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Avior Byron will present a paper on Bronislaw Huberman in the 2010 'The Embodiment of Authority' Conference at Helsinki, Finland.   


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Part III: Schoenberg’s Children on Religion and customs

Part III: Schoenberg’s Children on Religion and customs

Did your father mention anything about Judaism at home? Did you celebrate or mention any holiday? Did he speak about the bible? What was your father’s approach to Christianity at the time that you were children?

Nuria: My father did not talk about religion when I was a child. I do remember when I we drove past a synagogue and he told me: this is the temple where Jews go to pray. When I was in primary school some classmates of mine told me not to associate with one of the little boys in the class because he was a Catholic. I remember thinking: I think I am a Catholic. So I asked my parents what a Catholic is and Mother and my father explained to me that there are many different religions: Jewish, Catholic, Protestant and I remember something about Egyptians (!) and that the important thing is to believe in God. One must respect them all. He did not speak about the Bible. Of course I was aware of the texts he used when he composed the choral pieces Op. 50. My mother was Catholic and when they married my father had agreed to bring us up in that Faith, I think. I did not have any religious training until my brothers went to a Catholic school. Then I was sent to catechism and had Holy Communion and Confirmation. But I was already about 12 years old and had gone to public schools.

Ronald: Whatever our Father thought about religion while we were children was not transmitted to us– at least not directly. I didn’t even know what a Jewish holiday was.  When I was still quite young, 6 or 7, (Nuria was 13 or 14; Larry  4 or 5 ) we were baptized Roman Catholic. Larry and I went to Catholic school and Nuria continued in the public school but took some religious instructions. I think this occurred mostly because of our Mother’s preference and our Father’s realization that he had not long to live and that we would soon be totally in her care. Larry remained a practicing Catholic at least through high school and I through college—I attended the University of Notre Dame. If I was at all aware of my Jewishness, I must have suppressed it.  Looking back, I think everyone except me considered me Jewish.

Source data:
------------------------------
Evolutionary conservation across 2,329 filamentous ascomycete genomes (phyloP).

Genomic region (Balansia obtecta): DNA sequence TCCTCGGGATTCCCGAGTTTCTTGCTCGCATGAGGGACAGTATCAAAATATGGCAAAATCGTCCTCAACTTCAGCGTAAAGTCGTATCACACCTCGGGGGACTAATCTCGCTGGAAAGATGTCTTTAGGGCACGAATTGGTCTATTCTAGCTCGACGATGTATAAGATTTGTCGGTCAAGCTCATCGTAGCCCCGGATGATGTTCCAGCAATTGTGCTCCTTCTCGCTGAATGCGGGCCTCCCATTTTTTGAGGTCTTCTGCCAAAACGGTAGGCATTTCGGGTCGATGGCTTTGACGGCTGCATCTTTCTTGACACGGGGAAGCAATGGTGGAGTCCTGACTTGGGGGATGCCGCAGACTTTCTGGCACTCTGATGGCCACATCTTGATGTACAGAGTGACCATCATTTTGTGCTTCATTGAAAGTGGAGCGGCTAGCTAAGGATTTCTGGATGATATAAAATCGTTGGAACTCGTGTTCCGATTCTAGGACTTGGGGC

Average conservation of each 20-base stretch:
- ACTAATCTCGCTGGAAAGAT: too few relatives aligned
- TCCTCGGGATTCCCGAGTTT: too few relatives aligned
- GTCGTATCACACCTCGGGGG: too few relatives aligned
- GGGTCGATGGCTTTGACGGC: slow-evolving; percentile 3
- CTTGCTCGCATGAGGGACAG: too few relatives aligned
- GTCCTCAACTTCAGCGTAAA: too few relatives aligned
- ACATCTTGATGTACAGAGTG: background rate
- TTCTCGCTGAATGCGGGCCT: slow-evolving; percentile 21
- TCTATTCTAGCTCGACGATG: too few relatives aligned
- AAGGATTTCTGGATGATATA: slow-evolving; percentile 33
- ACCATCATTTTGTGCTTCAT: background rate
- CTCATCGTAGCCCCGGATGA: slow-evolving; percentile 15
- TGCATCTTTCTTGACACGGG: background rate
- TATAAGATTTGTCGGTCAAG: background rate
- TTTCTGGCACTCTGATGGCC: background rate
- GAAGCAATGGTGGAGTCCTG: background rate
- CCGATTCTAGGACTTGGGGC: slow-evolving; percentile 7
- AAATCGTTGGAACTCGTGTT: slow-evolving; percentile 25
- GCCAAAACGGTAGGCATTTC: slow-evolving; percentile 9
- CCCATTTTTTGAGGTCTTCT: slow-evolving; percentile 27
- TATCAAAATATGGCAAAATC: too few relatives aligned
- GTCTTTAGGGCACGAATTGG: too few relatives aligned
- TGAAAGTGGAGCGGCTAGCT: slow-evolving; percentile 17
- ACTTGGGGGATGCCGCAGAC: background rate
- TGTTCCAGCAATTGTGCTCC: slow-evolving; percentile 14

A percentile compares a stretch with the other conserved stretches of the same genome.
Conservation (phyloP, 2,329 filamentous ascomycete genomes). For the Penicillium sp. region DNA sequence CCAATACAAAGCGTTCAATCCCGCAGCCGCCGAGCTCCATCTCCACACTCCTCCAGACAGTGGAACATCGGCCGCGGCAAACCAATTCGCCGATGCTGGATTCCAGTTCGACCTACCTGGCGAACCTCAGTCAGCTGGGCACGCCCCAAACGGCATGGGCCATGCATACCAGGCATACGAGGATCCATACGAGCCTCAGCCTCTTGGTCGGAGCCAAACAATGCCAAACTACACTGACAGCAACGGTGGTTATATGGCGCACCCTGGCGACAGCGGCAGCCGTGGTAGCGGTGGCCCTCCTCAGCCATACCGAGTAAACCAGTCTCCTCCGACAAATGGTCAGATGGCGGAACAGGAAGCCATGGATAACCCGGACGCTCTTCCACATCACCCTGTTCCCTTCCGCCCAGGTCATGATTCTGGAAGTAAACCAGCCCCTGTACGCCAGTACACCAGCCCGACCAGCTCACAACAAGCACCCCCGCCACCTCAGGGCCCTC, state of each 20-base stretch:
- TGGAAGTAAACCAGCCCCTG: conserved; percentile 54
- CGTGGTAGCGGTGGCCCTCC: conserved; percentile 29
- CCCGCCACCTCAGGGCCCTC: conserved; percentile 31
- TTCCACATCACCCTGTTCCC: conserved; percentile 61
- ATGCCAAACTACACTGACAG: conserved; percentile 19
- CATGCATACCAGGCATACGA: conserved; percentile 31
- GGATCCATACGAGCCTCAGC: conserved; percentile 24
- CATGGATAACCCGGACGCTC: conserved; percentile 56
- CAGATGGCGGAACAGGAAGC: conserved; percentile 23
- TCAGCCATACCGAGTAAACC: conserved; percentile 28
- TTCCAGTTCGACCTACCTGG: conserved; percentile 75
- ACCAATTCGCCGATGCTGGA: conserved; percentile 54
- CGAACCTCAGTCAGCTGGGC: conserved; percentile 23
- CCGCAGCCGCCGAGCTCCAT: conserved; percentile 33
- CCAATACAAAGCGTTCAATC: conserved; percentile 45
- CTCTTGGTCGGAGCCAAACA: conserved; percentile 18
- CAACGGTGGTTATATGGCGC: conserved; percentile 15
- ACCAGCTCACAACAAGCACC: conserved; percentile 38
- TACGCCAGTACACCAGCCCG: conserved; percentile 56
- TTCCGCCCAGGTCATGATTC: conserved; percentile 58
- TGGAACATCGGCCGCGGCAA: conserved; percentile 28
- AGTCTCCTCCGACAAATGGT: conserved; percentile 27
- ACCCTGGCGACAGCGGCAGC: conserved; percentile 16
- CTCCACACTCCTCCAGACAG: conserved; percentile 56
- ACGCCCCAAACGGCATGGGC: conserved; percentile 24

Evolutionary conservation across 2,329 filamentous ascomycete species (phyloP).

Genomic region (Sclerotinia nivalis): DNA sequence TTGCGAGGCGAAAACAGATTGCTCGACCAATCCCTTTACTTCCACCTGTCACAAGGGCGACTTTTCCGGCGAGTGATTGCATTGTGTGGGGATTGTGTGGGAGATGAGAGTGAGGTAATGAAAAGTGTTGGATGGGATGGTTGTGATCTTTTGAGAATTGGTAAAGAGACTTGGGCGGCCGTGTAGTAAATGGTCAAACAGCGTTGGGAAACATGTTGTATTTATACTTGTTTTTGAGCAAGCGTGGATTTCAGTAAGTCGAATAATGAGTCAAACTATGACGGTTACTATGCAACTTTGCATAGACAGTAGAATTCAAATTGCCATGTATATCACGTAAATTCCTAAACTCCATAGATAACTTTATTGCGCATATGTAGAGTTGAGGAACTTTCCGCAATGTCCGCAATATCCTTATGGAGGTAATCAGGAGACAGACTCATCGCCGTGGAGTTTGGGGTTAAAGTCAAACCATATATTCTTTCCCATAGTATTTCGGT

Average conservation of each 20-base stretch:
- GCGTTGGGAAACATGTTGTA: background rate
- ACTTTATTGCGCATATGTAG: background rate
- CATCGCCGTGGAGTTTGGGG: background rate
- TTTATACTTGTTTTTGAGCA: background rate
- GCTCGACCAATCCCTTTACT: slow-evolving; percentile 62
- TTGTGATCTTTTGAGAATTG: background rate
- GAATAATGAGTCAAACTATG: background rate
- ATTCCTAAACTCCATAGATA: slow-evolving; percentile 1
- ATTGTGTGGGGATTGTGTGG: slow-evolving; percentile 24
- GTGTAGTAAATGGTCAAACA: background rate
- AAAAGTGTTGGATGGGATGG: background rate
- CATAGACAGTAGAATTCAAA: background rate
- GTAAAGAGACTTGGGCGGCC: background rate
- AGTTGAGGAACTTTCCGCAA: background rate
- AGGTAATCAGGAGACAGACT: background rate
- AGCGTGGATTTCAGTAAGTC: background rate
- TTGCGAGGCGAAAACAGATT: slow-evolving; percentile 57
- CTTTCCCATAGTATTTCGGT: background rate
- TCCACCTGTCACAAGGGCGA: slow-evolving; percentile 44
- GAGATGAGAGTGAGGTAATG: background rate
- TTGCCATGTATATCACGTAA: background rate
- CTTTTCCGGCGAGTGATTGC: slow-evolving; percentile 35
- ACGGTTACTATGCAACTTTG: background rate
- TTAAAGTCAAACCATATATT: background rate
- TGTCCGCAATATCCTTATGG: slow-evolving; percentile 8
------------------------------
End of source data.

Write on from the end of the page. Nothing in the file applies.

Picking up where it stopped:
I don’t recall any discussion of religious topics or God in the home, certainly not of Judaism. I never thought Mother was serious about her Catholicism until, when she was dying, she became very Catholic.

Larry: My father never discussed any formal religion yet he did stress ethical behavior.  My formal religious training came from the Irish Catholic nuns at my elementary schools.  I attended a local Catholic school from Kindergarten through grade 8.  We celebrated a very secular Christmas at home, though we sang what could be considered religious Christmas Carols. He would play them on the Harmonium.  There was never any direct discussion regarding Catholicism or Judaism in the home as far as I was concerned.  I had heard from my mother that at one time he wanted to write a Mass but I do not think that this was for “religious” reasons. 

Continue to read the interview here: 

Part IV: How you knew him as a father and Moving the Schoenberg Nachlass to Vienna

Part V: Your mother and children and Appendix 1: Larry’s list of works that ‘would not “frighten the audiences”’

Email interview with Schoenberg’s Children - introduction

Part I: Childhood

Part II: On performance


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